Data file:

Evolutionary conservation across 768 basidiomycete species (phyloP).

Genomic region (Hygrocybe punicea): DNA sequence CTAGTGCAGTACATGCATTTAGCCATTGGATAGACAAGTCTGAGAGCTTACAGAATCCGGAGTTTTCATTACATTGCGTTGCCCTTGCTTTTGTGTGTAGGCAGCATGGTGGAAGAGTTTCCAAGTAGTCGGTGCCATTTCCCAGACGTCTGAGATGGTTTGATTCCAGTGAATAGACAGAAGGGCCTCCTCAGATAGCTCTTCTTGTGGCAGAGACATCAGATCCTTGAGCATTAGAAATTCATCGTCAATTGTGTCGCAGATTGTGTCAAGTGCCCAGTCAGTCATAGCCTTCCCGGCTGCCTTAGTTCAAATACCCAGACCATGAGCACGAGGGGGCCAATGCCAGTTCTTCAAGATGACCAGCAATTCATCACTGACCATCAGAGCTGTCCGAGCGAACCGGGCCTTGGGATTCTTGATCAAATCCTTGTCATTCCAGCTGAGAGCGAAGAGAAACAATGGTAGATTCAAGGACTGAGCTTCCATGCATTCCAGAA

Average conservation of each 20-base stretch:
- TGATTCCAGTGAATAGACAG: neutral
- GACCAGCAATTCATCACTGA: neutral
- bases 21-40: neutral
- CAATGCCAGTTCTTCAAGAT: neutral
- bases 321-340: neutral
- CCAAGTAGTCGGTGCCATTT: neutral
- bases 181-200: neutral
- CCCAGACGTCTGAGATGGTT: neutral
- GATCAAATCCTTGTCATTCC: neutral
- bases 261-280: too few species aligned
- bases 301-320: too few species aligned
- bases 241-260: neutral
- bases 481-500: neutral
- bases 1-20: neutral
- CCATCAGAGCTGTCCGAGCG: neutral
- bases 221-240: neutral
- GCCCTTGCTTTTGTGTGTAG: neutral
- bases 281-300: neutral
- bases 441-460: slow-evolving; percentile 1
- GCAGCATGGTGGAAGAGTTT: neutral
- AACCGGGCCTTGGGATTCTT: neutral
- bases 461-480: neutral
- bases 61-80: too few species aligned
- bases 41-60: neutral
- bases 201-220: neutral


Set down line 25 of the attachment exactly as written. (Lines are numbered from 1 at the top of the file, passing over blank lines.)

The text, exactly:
- bases 461-480: neutral